Cells are attached to form unbranched filaments (like a string of beads) that may appear randomly twisted and coiled, sometimes regularly coiled like springs, or entangled with numerous other filaments. Vegetative cells may be spherical to oblong (4-14 mm diameter, 6-12 mm long) with granular contents and conspicuous, refractive pseudovacuoles. Two types of specialized cells may be present in various numbers within a filament of vegetative cells (Fig. 2). Akinetes are larger than vegetative cells and may appear spherical to sausage-shaped (6-13 mm diameter, 20-50 mm long). Heterocysts, which appear "empty," are somewhat spherical (7-9 mm diameter, 6-10 mm long).
Anabaena sp. can produce several kinds of toxins. Two different neurotoxins have been described. Anatoxin-a is a potent postsynaptic cholinergic nicotinic agonist, which causes a depolarizing neuromuscular blockade. Anatoxin-a(s), chemically unrelated to the first, acts as an inhibitor of cholinesterase leading to a neuromuscular blockade. Both cause a "tetanus- like" muscle paralysis.
Members of this genus also produce Microcystins (hepatotoxins). Named for the genus in which they were originally discovered, they alter the cytoskeletal components of hepatocytes leading to intercellular dissociation causing blood accumulation within the liver and death by hypovolumic shock. Very recent experimental evidence shows that at least one of the molecular mechanisms of action is consistent with certain known carcinogens. Researchers suspect these toxins may be possible liver carcinogens. This could prove significant to humans following continuous, low level exposure.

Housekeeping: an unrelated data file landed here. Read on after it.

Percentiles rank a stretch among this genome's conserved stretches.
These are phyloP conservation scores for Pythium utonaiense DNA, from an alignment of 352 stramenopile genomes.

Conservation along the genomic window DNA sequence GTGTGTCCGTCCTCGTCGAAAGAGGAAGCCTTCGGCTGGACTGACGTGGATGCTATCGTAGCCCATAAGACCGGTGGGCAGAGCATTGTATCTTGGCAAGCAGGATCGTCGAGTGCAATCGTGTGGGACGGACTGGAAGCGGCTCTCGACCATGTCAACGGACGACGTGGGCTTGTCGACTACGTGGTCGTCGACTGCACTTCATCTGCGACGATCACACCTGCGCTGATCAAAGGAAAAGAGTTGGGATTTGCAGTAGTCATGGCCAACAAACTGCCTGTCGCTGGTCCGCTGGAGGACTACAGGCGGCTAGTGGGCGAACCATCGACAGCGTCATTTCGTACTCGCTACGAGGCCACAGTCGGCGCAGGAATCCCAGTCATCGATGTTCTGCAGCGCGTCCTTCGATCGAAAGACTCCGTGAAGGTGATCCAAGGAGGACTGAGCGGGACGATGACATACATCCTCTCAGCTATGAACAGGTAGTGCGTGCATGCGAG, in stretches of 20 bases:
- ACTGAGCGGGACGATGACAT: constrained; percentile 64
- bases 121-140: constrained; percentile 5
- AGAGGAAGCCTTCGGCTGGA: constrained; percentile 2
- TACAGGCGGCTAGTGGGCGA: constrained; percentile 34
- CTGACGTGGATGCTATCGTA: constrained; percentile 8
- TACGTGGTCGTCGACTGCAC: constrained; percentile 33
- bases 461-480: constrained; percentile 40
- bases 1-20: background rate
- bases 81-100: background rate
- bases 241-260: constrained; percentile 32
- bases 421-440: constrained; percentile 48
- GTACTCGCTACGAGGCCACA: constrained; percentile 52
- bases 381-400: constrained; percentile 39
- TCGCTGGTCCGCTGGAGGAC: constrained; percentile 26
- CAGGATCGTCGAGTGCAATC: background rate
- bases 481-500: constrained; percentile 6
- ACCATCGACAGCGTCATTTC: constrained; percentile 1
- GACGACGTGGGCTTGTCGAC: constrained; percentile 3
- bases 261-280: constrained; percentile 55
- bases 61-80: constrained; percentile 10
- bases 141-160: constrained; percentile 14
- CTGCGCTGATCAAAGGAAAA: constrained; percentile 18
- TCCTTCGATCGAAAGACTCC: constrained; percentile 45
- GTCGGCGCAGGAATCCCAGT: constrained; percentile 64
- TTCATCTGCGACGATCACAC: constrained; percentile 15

Neurotoxins are notoriously rapid-acting poisons. Onset of symptoms and death to the animal may occur within a few minutes to a few hours, depending upon size of animal and amount of toxic bloom consumed. Anatoxin-a toxicosis may exhibit staggering, paralysis, fasciculations (muscle twitching), gasping, convulsions, backward arching of neck in birds, and death. Anatoxin-a(s) induced toxicosis in experimental animals may exhibit hypersalivation, tremors, fasciculations, involuntary muscle movement, diarrhea, cyanosis (tongue and mouth lining appear bluish). and death.
Poisoning from microcystins may take 30 minutes to 24 hours to appear, depending upon the size of the animal affected and the amount of toxic bloom consumed. Microcystin toxicosis may exhibit jaundice, shock, abdominal pain/distention, weakness, nausea/vomiting, severe thirst, rapid/weak pulse, and death. Anabaena sp. can produce several kinds of toxins. Two different neurotoxins have been described.
This information is from "Toxic Cyanobacterial Blooms - A Field/Laboratory Guide". This guide was written by Dr. M. A. Crayton from Pacific Lutheran University, Tacoma, Washington and edited by Dr. F. Joan Hardy, Washington State Department of Health. Used with permission.
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